While most cancer in bone is from spread of other cancers there (such as lung or breast cancer) certain patients get "primary bone cancer". This means the cancer actually originates in the bone. Historically the treatment of these cancers was drastic amputation of a limb or other major operation to remove the bone. Unfortunately, patients often died anyway. However, newer research has shown more effective treatment for bone cancers; patients today are often cured while keeping their limb. It is crucial to be educated and make the proper treatment choices for bone cancer. This can make the difference between keeping or loosing the limb, or life and death. It is important to have the peace-of-mind of knowing you have done everything possible to fight this cancer successfully.
The Cancer Group Institute's materials explain, in plain English, the definition, types, frequency, symptoms, evaluation, historical treatment and results, and latest effective treatments and results for bone cancer. We describe surgery, radiation and chemotherapy and tell you their results. We tell you everything you need to know to help you make the right decisions today for a bone cancer problem.
Once the brain cells stop dividing in childhood, they are never meant to divide again. If the brain is injured, such as by trauma or a stroke, specific cells within the brain (the "glial cells" ) divide to form scar tissue, but the brain's thinking cells (the neurons) don't reproduce (although damaged ones may be repaired). You can see that the division of brain cells is under strict regulation and control. When this control is lost in a single cell, then it starts dividing in an uncontrolled manner. Brain cancer starts in just one cell. As the cell makes more and more copies of itself, it grows to form a tumor (which means a swelling). A benign tumor stays where it starts, although it can grow very large and press on crucial areas. In contrast, a malignant tumor has a capacity to spread, and is then called "brain cancer".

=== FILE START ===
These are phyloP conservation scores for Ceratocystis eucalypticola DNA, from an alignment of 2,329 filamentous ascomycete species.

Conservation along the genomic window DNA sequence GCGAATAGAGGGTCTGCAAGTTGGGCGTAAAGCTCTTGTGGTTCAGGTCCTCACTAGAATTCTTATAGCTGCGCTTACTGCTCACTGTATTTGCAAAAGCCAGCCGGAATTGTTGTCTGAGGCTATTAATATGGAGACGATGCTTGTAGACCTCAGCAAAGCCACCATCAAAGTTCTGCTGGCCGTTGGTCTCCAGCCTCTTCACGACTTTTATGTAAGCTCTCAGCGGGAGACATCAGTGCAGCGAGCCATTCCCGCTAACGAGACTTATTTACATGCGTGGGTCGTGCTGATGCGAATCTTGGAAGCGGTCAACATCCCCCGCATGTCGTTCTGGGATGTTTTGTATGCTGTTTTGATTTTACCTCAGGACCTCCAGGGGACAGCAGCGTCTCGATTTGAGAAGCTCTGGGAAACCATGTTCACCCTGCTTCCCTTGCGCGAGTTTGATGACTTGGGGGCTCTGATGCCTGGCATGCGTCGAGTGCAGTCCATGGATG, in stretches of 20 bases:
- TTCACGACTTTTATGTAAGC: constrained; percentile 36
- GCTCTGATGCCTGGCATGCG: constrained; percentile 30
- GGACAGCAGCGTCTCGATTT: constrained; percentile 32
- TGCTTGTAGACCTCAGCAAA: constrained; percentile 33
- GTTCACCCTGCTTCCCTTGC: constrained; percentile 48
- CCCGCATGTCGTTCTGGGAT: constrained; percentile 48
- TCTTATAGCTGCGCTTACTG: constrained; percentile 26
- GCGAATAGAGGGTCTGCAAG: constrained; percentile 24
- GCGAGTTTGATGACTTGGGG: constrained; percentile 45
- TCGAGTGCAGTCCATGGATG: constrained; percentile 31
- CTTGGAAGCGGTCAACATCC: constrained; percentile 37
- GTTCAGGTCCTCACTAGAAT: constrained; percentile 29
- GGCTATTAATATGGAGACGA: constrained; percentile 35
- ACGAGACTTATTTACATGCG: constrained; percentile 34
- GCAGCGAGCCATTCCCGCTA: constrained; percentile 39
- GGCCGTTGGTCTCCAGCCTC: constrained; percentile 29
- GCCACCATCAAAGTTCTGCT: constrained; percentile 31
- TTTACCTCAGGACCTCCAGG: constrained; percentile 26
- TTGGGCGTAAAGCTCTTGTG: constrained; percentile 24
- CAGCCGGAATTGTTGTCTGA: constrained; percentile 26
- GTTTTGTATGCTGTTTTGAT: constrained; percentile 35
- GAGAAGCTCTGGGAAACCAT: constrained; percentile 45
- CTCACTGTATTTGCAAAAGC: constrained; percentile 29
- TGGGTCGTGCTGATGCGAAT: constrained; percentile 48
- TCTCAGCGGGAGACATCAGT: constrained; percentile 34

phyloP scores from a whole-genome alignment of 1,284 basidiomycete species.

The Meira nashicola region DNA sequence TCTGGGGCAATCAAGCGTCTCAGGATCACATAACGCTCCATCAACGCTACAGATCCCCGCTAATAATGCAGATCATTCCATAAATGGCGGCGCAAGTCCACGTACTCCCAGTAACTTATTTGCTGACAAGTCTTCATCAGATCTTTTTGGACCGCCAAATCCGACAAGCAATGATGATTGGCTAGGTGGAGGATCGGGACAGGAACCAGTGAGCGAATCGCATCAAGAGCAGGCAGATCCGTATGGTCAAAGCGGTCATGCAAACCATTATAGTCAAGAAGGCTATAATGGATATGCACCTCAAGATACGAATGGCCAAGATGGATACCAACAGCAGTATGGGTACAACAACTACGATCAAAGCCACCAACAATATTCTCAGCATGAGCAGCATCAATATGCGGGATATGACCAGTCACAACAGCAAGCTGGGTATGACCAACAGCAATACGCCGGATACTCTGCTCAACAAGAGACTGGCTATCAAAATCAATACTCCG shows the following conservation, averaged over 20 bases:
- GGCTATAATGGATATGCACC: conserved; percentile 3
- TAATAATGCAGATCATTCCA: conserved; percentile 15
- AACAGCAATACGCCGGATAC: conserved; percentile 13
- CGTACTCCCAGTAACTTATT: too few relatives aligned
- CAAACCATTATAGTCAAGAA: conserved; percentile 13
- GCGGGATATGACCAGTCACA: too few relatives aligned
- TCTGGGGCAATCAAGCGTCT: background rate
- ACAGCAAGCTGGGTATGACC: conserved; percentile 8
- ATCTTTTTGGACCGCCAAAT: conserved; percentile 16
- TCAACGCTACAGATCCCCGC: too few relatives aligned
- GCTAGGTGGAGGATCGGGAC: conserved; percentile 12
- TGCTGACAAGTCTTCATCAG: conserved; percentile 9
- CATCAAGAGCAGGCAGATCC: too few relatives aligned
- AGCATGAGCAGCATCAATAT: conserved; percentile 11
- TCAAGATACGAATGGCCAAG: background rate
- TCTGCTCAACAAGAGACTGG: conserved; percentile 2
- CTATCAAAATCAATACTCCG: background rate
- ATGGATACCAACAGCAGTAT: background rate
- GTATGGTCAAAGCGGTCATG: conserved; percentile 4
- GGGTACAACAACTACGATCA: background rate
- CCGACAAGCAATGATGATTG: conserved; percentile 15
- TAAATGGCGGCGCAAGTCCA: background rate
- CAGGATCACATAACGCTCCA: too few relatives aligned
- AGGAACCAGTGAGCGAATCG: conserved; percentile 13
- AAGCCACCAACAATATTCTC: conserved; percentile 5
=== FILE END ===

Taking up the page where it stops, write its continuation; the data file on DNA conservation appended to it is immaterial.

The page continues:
"Primary" brain cancer starts within the brain, and is the main subject of this transcript. In contrast, "secondary" brain cancer starts in some other organ (like lung or breast) and then spreads to the brain. This is called "brain metastasis", as is much more common than primary brain cancer.
The Cancer Group Institute's material describes the definition, frequency, risk factors, workup and evaluation of the brain cancer patients, in plain English for you. We tell you everything you need to know to understand a brain cancer problem to help you deal with it successfully.
Historically, treatment of brain tumors has used surgery, radiation treatment and/or chemotherapy. Each of these has improved dramatically over the past decades. It is criticalfor the patient to get the correct treatment for brain cancer, the first time. This is because treatment of relapsed cancer isn't as successful as proper initial treatment when the diagnosis is first made. Nonetheless, newer techniques of pinpoint-accuracy radiation, microsurgery, chemotherapy and gene therapy offer more hope to the patient with brain cancer than ever before.
The Cancer Group Institute material explains, in plain English, the specifics of the particular therapies and the latest effective treatment- everything you need to know to deal knowledgably with a brain cancer problem.